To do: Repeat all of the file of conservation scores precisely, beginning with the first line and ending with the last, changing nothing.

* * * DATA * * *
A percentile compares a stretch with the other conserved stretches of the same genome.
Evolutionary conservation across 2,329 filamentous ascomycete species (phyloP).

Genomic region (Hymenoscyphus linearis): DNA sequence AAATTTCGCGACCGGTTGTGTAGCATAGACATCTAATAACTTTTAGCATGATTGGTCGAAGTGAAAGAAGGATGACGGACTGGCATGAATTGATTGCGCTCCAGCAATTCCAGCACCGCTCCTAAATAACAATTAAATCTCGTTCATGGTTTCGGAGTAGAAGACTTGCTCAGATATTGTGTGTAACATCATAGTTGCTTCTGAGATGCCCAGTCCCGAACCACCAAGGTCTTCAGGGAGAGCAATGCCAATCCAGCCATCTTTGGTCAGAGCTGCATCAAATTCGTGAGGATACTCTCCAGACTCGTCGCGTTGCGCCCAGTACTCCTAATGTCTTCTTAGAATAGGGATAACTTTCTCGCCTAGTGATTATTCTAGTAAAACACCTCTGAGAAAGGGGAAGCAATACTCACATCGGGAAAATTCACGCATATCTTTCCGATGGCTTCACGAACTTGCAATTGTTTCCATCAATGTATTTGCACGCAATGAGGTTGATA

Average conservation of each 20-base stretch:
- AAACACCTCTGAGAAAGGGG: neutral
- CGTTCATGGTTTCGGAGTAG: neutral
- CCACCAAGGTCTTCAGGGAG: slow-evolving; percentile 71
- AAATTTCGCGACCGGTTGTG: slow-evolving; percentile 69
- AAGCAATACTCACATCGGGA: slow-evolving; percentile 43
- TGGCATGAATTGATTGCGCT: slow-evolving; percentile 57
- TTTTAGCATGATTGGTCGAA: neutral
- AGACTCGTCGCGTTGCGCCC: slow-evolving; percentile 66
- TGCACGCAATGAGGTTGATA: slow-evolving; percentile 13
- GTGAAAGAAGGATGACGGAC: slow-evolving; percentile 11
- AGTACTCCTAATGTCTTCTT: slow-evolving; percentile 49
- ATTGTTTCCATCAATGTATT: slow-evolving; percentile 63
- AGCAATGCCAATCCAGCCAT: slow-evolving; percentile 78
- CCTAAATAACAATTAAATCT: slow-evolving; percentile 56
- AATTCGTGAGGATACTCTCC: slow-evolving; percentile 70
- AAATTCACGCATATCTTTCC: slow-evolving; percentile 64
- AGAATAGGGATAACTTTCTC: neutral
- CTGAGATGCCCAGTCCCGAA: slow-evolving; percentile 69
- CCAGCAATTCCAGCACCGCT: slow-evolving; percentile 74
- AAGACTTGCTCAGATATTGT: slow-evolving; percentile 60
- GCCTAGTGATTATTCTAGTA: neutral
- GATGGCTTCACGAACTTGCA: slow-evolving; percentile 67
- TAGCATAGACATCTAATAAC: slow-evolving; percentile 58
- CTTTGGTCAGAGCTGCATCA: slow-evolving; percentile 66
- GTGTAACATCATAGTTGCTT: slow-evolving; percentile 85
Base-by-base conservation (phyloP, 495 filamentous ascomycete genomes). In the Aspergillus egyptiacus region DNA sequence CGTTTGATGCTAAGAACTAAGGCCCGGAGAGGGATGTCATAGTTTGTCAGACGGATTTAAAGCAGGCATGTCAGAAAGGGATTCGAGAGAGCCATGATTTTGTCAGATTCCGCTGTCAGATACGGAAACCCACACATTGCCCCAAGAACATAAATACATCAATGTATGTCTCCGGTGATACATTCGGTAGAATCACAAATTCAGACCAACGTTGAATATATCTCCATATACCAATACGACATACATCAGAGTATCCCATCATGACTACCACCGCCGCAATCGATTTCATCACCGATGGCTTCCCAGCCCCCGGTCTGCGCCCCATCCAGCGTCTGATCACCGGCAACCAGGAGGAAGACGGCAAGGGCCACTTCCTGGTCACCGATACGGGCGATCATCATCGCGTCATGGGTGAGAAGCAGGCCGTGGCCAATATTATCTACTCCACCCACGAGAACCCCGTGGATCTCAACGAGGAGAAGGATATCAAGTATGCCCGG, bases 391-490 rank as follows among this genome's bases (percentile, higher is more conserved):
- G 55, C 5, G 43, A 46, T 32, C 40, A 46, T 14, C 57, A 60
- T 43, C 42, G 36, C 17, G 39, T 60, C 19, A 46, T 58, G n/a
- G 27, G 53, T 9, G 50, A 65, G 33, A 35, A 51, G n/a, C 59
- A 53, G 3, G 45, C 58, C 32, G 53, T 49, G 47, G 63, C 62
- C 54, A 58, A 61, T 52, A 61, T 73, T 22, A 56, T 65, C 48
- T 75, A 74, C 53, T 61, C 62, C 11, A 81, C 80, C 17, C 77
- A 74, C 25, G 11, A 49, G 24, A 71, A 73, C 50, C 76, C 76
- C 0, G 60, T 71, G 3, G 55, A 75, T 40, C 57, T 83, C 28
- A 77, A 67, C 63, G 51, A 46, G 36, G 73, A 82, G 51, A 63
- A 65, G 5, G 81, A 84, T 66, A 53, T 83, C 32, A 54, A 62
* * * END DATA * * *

A percentile compares a stretch with the other conserved stretches of the same genome.
Evolutionary conservation across 2,329 filamentous ascomycete species (phyloP).

Genomic region (Hymenoscyphus linearis): DNA sequence AAATTTCGCGACCGGTTGTGTAGCATAGACATCTAATAACTTTTAGCATGATTGGTCGAAGTGAAAGAAGGATGACGGACTGGCATGAATTGATTGCGCTCCAGCAATTCCAGCACCGCTCCTAAATAACAATTAAATCTCGTTCATGGTTTCGGAGTAGAAGACTTGCTCAGATATTGTGTGTAACATCATAGTTGCTTCTGAGATGCCCAGTCCCGAACCACCAAGGTCTTCAGGGAGAGCAATGCCAATCCAGCCATCTTTGGTCAGAGCTGCATCAAATTCGTGAGGATACTCTCCAGACTCGTCGCGTTGCGCCCAGTACTCCTAATGTCTTCTTAGAATAGGGATAACTTTCTCGCCTAGTGATTATTCTAGTAAAACACCTCTGAGAAAGGGGAAGCAATACTCACATCGGGAAAATTCACGCATATCTTTCCGATGGCTTCACGAACTTGCAATTGTTTCCATCAATGTATTTGCACGCAATGAGGTTGATA

Average conservation of each 20-base stretch:
- AAACACCTCTGAGAAAGGGG: neutral
- CGTTCATGGTTTCGGAGTAG: neutral
- CCACCAAGGTCTTCAGGGAG: slow-evolving; percentile 71
- AAATTTCGCGACCGGTTGTG: slow-evolving; percentile 69
- AAGCAATACTCACATCGGGA: slow-evolving; percentile 43
- TGGCATGAATTGATTGCGCT: slow-evolving; percentile 57
- TTTTAGCATGATTGGTCGAA: neutral
- AGACTCGTCGCGTTGCGCCC: slow-evolving; percentile 66
- TGCACGCAATGAGGTTGATA: slow-evolving; percentile 13
- GTGAAAGAAGGATGACGGAC: slow-evolving; percentile 11
- AGTACTCCTAATGTCTTCTT: slow-evolving; percentile 49
- ATTGTTTCCATCAATGTATT: slow-evolving; percentile 63
- AGCAATGCCAATCCAGCCAT: slow-evolving; percentile 78
- CCTAAATAACAATTAAATCT: slow-evolving; percentile 56
- AATTCGTGAGGATACTCTCC: slow-evolving; percentile 70
- AAATTCACGCATATCTTTCC: slow-evolving; percentile 64
- AGAATAGGGATAACTTTCTC: neutral
- CTGAGATGCCCAGTCCCGAA: slow-evolving; percentile 69
- CCAGCAATTCCAGCACCGCT: slow-evolving; percentile 74
- AAGACTTGCTCAGATATTGT: slow-evolving; percentile 60
- GCCTAGTGATTATTCTAGTA: neutral
- GATGGCTTCACGAACTTGCA: slow-evolving; percentile 67
- TAGCATAGACATCTAATAAC: slow-evolving; percentile 58
- CTTTGGTCAGAGCTGCATCA: slow-evolving; percentile 66
- GTGTAACATCATAGTTGCTT: slow-evolving; percentile 85
Base-by-base conservation (phyloP, 495 filamentous ascomycete genomes). In the Aspergillus egyptiacus region DNA sequence CGTTTGATGCTAAGAACTAAGGCCCGGAGAGGGATGTCATAGTTTGTCAGACGGATTTAAAGCAGGCATGTCAGAAAGGGATTCGAGAGAGCCATGATTTTGTCAGATTCCGCTGTCAGATACGGAAACCCACACATTGCCCCAAGAACATAAATACATCAATGTATGTCTCCGGTGATACATTCGGTAGAATCACAAATTCAGACCAACGTTGAATATATCTCCATATACCAATACGACATACATCAGAGTATCCCATCATGACTACCACCGCCGCAATCGATTTCATCACCGATGGCTTCCCAGCCCCCGGTCTGCGCCCCATCCAGCGTCTGATCACCGGCAACCAGGAGGAAGACGGCAAGGGCCACTTCCTGGTCACCGATACGGGCGATCATCATCGCGTCATGGGTGAGAAGCAGGCCGTGGCCAATATTATCTACTCCACCCACGAGAACCCCGTGGATCTCAACGAGGAGAAGGATATCAAGTATGCCCGG, bases 391-490 rank as follows among this genome's bases (percentile, higher is more conserved):
- G 55, C 5, G 43, A 46, T 32, C 40, A 46, T 14, C 57, A 60
- T 43, C 42, G 36, C 17, G 39, T 60, C 19, A 46, T 58, G n/a
- G 27, G 53, T 9, G 50, A 65, G 33, A 35, A 51, G n/a, C 59
- A 53, G 3, G 45, C 58, C 32, G 53, T 49, G 47, G 63, C 62
- C 54, A 58, A 61, T 52, A 61, T 73, T 22, A 56, T 65, C 48
- T 75, A 74, C 53, T 61, C 62, C 11, A 81, C 80, C 17, C 77
- A 74, C 25, G 11, A 49, G 24, A 71, A 73, C 50, C 76, C 76
- C 0, G 60, T 71, G 3, G 55, A 75, T 40, C 57, T 83, C 28
- A 77, A 67, C 63, G 51, A 46, G 36, G 73, A 82, G 51, A 63
- A 65, G 5, G 81, A 84, T 66, A 53, T 83, C 32, A 54, A 62